Posted on Harvard Business Review: December 20, 2011 10:38 AM
This post is part of the HBR Forum, The Future of Retail.
In order to assess the future of retail, we need to understand the sector’s current impact on our entire economy, and the direction that Washington is taking the retail industry with policies that are being shaped today.
Three months after we launched The National Retail Federation’s (NRF’s) “Retail Means Jobs” campaign, the importance of the retail industry to the nation’s economy could not be clearer. Retail is a barometer of the nation’s economy — the point where the efforts of many other industries get turned into cash. Increases in retail translate into the creation of new jobs all along the huge supply chain that brings products to store shelves. In fact, a PricewaterhouseCoopers study commissioned by NRF found that the retail industry supports 42 million American jobs — individuals employed directly in retail, plus the suppliers and vendors who keep retail running. That’s one in four jobs, making retail the largest private sector employer, dwarfing the numbers seen in major fields such as manufacturing and health care. Retail contributes $2.5 trillion to the GDP, or about one-fifth of the nation’s total gross domestic product.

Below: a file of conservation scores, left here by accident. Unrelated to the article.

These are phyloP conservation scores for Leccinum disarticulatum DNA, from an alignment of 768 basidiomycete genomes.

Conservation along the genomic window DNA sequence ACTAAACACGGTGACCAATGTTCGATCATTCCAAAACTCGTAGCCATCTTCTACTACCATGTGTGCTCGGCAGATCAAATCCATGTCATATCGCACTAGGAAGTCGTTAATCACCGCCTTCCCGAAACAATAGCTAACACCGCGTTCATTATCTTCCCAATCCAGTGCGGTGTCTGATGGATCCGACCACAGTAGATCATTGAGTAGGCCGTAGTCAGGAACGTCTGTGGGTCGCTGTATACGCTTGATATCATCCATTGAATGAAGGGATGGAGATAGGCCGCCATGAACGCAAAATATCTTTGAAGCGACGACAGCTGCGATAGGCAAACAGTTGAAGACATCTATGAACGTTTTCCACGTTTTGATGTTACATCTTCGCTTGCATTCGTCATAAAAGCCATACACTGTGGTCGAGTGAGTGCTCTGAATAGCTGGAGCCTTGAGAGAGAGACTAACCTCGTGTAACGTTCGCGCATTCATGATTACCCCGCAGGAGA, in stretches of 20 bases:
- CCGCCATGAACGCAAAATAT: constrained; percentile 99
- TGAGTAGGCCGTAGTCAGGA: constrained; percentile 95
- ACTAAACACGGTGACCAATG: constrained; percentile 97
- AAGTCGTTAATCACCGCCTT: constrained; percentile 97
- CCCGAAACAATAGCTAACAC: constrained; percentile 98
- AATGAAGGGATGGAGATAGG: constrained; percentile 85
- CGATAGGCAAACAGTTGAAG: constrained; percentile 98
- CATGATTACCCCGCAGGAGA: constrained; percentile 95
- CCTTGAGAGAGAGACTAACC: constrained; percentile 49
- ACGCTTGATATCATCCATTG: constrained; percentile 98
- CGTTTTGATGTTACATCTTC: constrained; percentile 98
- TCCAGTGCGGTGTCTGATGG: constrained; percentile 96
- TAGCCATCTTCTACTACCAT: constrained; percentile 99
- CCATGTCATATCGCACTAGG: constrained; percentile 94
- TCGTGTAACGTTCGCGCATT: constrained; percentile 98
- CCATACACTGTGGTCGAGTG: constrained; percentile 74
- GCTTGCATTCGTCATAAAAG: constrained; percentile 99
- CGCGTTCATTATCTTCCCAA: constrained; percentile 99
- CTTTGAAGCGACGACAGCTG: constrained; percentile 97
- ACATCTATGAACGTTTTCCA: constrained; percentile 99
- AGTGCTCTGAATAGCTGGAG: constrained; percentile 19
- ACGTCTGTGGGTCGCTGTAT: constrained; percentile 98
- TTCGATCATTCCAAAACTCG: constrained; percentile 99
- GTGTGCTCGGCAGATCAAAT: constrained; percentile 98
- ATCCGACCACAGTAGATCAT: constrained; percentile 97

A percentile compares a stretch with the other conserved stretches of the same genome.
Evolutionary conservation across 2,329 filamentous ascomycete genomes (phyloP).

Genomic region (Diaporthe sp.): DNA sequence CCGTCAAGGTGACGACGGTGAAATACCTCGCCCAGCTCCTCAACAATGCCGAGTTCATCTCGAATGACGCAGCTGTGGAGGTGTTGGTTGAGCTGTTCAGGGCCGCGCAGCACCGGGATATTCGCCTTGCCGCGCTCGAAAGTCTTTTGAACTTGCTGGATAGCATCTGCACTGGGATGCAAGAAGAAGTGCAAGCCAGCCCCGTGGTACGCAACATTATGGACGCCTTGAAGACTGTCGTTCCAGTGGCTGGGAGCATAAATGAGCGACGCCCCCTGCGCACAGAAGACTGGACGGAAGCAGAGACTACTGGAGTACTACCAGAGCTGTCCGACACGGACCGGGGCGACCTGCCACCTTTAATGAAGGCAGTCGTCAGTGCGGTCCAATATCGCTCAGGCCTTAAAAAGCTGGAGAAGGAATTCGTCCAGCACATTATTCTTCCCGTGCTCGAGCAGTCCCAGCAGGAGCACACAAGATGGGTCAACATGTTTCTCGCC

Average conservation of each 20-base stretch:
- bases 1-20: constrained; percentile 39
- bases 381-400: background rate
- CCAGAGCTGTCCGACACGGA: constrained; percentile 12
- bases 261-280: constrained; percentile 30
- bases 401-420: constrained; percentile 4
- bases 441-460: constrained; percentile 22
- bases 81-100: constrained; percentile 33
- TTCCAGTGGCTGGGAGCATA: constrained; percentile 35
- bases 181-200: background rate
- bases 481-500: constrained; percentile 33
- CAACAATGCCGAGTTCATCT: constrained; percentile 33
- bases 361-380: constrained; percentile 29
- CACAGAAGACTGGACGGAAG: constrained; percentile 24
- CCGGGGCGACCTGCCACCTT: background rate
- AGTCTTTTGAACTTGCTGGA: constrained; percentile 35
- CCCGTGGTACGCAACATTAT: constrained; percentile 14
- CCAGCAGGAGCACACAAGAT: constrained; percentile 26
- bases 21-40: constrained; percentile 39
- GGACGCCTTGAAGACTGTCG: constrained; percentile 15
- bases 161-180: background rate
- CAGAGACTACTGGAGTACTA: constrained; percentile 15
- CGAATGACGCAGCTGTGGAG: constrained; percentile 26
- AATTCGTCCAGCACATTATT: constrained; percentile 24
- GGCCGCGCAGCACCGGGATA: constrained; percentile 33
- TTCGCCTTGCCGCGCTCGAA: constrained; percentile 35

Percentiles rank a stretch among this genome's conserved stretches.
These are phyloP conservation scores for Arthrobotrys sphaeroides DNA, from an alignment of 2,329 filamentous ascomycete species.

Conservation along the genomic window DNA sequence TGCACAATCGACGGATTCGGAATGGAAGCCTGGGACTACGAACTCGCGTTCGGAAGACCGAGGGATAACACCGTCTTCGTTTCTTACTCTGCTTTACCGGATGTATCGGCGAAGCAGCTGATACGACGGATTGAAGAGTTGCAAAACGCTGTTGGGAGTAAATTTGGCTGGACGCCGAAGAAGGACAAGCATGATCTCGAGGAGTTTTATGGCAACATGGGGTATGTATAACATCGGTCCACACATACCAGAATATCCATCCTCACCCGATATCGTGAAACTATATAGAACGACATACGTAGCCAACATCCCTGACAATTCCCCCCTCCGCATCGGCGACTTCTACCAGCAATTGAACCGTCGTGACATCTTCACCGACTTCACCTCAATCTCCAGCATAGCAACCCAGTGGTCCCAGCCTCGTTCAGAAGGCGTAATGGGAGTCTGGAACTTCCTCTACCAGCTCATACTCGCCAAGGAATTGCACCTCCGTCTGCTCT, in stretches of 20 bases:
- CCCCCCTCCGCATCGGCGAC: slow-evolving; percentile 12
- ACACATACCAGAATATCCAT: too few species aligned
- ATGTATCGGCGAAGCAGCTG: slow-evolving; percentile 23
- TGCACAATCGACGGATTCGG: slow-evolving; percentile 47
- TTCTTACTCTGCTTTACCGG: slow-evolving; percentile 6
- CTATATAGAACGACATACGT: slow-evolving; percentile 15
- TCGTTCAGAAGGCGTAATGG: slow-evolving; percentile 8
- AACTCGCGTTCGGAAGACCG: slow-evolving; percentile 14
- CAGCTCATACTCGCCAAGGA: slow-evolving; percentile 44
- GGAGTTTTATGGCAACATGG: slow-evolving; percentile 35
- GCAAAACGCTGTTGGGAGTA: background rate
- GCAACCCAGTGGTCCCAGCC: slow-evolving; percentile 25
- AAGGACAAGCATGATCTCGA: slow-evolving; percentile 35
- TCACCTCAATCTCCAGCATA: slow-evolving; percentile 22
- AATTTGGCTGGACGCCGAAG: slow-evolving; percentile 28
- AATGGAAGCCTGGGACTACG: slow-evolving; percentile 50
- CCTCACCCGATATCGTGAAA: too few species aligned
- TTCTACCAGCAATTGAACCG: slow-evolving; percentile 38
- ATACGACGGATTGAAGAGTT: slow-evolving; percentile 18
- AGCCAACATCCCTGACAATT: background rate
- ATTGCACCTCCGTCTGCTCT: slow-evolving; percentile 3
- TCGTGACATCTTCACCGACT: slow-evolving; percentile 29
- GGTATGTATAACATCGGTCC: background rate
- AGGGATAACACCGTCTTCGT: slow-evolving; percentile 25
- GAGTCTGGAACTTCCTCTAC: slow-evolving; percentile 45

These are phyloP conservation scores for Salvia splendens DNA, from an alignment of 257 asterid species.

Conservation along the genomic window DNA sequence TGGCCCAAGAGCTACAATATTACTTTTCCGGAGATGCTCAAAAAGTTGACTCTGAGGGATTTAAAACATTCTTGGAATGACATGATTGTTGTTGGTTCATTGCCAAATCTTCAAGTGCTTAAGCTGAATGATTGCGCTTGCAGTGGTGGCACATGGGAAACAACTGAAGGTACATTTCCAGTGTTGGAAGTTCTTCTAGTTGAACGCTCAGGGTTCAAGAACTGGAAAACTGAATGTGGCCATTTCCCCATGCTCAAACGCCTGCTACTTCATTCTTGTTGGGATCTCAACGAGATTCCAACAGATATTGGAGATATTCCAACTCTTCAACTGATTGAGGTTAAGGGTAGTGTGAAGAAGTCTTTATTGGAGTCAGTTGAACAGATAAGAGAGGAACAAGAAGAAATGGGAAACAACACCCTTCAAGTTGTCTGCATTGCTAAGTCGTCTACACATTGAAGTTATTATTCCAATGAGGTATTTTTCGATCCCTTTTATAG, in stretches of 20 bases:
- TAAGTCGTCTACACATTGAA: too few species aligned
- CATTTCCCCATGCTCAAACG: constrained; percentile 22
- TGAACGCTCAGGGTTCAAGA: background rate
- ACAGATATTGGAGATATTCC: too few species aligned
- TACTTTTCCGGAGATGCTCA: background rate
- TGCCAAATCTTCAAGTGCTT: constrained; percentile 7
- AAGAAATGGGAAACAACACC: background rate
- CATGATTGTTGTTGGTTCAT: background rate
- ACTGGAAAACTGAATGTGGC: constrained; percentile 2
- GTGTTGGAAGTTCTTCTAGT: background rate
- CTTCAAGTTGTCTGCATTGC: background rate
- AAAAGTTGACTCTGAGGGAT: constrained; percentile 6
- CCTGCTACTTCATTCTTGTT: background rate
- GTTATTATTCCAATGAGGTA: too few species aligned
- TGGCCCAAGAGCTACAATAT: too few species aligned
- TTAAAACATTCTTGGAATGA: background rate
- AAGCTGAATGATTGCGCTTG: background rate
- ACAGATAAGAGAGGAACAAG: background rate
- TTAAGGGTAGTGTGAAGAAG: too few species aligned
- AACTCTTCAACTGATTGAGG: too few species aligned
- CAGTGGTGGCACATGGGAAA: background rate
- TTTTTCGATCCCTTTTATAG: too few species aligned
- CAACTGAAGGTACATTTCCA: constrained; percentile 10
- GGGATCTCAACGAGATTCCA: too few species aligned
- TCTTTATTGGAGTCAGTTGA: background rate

The future of retail is going to impact our future economic well being, and much of it depends on what’s happening in Washington today.
We launched our “Retail Means Jobs” campaign to ensure that members of Congress realize how many of their constituents owe their livelihood to the retail industry, and to encourage them to support a pro-retail, pro-jobs agenda that will put the people who elected them back to work. To that end, we have developed a detailed Jobs, Innovation and Consumer Value Agenda, which covers issues such as corporate tax reform, sales tax fairness, transportation infrastructure, international trade, consumer privacy, health care reform, improving the visa process for foreign travelers who want to come here to shop, and many other issues. It’s critical that the policy agendas being shaped today — which will in large part shape the future of retail, at least in the near term — be viewed through the lens of whether they support or hinder job creation in the retail sector. Our agenda focuses on:
1. Spurring Job Creation:
The policies being enacted today need to:
• Encourage global trade: Smart trade policy that eliminates trade barriers at home and abroad and facilitates international commerce will help American companies grow and be more competitive.
• Reform the corporate tax system: Simplifying the tax code by eliminating special tax deductions and credits in return for lower rates will allow retailers to grow and create jobs.
• Promote sales tax fairness: Congress needs to establish a level playing field where all retailers collect sales tax regardless of whether they sell their products in stores, online or through the mail.